A food column in March should be about something green. Not only is it the month of St. Patrick’s Day, but March is the month when we start yearning for springtime cuisine, filled with asparagus, peas and maybe kale or arugula.
But it’s snowing again in Ketchum, and one of my greatest foodie faults is that I cannot bring myself to eat a salad for dinner when there’s snow on the ground.
Lately, I have been working around this problem by roasting a lot of vegetables, a process that heats up my tiny apartment and results in some exquisitely healthy and delicious side dishes. Take some beets, drizzle them with olive oil, roast them for an hour at 375. Peel, eat, repeat and then see if you’re still grumpy that it’s cold and cloudy.
Woman cannot live on beets alone, however, and she must eventually branch into roasting other things—a whole chicken, for example.
The idea of roasting an entire bird intimidates some, especially when skinless, boneless chicken breasts are so convenient. But roasting a whole chicken is worth the effort, if only so you can eat the hot and crispy skin right out of the oven. If you get a good chicken and follow the roasting instructions below, you’re going to get a skin that’s perfectly browned and covers a wonderfully moist chicken.
Whole chickens are cheaper by weight than their partitioned-out counterparts. Usually, when I make a chicken, I end up eating it as is for two meals. Then, I carefully pick the carcass of all remaining useful meat (something that is as oddly fun as it is macabre) and use the scraps to top salads, to make chicken salad or to save for soup. The picked-over carcass is then plopped in my largest pot and simmered with carrots, onions, thyme and maybe some lemon peel to make a stock so good that people won’t believe you made it.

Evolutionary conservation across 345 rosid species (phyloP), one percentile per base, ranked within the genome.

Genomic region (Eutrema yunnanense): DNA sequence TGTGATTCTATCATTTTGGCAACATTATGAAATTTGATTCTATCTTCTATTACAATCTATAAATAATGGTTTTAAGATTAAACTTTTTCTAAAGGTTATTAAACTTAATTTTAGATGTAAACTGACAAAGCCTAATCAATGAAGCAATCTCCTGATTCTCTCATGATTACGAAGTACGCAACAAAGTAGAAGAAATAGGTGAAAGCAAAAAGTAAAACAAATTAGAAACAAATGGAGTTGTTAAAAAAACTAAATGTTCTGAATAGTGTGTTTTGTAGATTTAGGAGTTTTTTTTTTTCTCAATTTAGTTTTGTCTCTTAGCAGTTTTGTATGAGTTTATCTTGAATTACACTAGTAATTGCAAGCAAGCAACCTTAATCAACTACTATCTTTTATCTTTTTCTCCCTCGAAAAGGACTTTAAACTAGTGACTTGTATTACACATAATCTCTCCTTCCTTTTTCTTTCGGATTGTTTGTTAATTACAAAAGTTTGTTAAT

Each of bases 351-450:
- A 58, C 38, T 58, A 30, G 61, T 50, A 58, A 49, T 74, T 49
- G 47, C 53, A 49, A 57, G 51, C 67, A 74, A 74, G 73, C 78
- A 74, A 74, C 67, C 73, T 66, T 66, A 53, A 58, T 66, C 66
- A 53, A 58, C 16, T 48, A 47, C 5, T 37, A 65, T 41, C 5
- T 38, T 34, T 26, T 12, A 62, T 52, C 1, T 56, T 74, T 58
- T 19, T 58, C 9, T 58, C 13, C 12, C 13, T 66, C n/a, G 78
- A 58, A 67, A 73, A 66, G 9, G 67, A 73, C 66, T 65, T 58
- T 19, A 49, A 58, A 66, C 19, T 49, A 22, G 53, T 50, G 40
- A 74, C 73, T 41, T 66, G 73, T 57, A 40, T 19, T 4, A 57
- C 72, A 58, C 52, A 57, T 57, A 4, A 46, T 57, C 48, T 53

The trick to roasting a perfect chicken is in the skin, of course. After thoroughly rinsing the bird inside and out, it must be dried very carefully and salted. A few recipes I have call for letting the chicken sit in a fridge overnight—I don’t love the idea of a germy raw chicken possibly infecting everything else in my fridge, so I don’t do that, but it does make for a crisper skin.
The recipe below calls for removing the chicken’s backbone and crunching the bird flat. Not only does this eliminate flipping the bird and maybe tearing the skin, it significantly reduces the amount of time required for the actual roasting. If you like, save the backbone and use it for your stock later.
Technically, this technique is called “spatchcocking,” which is really fun to say and pretty effective if you want to use it as a substitute swear word (as I did when grabbing the pan accidentally without a potholder).
Serve this with those beets you roasted and the potatoes that are roasted here in the same pan as the chicken—thus absorbing all of that chicken fat—and I think it will help make up for the fact that summer is a solid three months away.
Kate Wutz: firstname.lastname@example.org